Tendinitis around the shoulder commonly occurs in individuals that frequently require extending the arm overhead, such as individuals involved in sports, and work related activities. This can result in rotator cuff tendinitis with impingement syndrome. This is a condition characterized by pinching or compression of soft tissue such as the rotator cuff tendons and the subacromial bursa between the upper arm bone (humerus), and the roof of the shoulder (acromion), during certain movements of the shoulder, such as arm elevation. Biceps tendinitis is inflammation in the main tendon that attaches the top of the biceps muscle to the shoulder. The most common cause is overuse from certain types of work and sports activities.
Rotator Cuff Injury
A rotator cuff injury can include any type of irritation, overuse, or tear of one or more of the tendons of the four rotator cuff muscles of the shoulder. The tendons of the rotator cuff, not the muscles, are most commonly involved, and of the four, the supraspinatus is most frequently affected. The rotator cuff is responsible for stabilizing the glenohumeral joint, and when shoulder trauma occurs, the functions become compromised.
The most common presentation for rotator cuff injuries or tears is shoulder pain or discomfort. This may occur with activity, particularly shoulder activity above the horizontal position, but may also be present at rest in bed. Pain and restricted movement above the horizontal position may be present, as well as weakness with shoulder motions.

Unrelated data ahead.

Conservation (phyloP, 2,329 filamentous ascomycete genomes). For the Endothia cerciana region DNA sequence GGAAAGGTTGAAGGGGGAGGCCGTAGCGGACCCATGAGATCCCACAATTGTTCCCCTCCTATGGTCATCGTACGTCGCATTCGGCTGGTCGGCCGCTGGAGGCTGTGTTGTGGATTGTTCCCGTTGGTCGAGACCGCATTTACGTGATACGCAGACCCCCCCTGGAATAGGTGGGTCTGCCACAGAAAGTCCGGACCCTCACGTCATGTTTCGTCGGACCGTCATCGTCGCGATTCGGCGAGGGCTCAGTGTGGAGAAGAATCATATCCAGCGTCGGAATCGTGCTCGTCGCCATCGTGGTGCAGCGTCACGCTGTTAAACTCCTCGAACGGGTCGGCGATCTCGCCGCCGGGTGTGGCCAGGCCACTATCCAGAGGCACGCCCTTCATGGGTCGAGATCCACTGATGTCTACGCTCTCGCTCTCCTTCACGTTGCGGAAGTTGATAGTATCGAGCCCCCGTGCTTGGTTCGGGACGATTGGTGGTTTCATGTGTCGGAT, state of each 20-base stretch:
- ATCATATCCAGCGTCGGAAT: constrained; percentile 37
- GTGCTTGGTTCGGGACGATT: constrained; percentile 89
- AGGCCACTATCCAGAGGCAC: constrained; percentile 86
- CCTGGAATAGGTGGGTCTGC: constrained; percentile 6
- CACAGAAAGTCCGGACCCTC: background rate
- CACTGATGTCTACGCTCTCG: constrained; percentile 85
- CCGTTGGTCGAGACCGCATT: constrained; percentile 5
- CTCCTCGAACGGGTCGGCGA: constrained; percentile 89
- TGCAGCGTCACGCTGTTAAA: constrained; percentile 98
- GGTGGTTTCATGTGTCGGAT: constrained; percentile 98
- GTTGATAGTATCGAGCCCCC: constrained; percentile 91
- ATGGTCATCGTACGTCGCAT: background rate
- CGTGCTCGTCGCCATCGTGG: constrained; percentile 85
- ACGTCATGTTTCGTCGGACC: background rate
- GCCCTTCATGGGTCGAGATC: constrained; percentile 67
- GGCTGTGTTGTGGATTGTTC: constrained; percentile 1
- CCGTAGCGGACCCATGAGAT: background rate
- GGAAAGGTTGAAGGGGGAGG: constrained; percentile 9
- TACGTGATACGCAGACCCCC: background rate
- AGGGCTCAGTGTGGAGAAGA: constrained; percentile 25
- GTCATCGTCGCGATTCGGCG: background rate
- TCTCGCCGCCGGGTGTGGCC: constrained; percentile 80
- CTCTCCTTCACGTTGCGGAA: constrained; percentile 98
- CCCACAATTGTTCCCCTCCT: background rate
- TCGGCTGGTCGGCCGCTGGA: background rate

Individuals who perform recurrent lifting and overhead motions are at risk for rotator cuff tears.
People having jobs that involve overhead work, such as carpenters, painters, custodians and servers are at risk of also experiencing a rotator cuff tear. People who play sports that involve overhead motion such as swimming, volleyball, baseball, tennis and football are at greater risk of experiencing a rotator cuff tear.
Bursitis is the inflammation or irritation of a bursa, which is a closed, fluid-filled sac that functions as a cushion, and provides a gliding surface to reduce friction between tissues around joints. Essentially, a bursa provides a slick surface, so that tendons and ligaments can slide across a bony prominence so it doesn’t catch or rub against the bone. The major bursae are located adjacent to tendons around large joints throughout the body.
Once a bursa becomes inflamed, the condition is known as bursitis.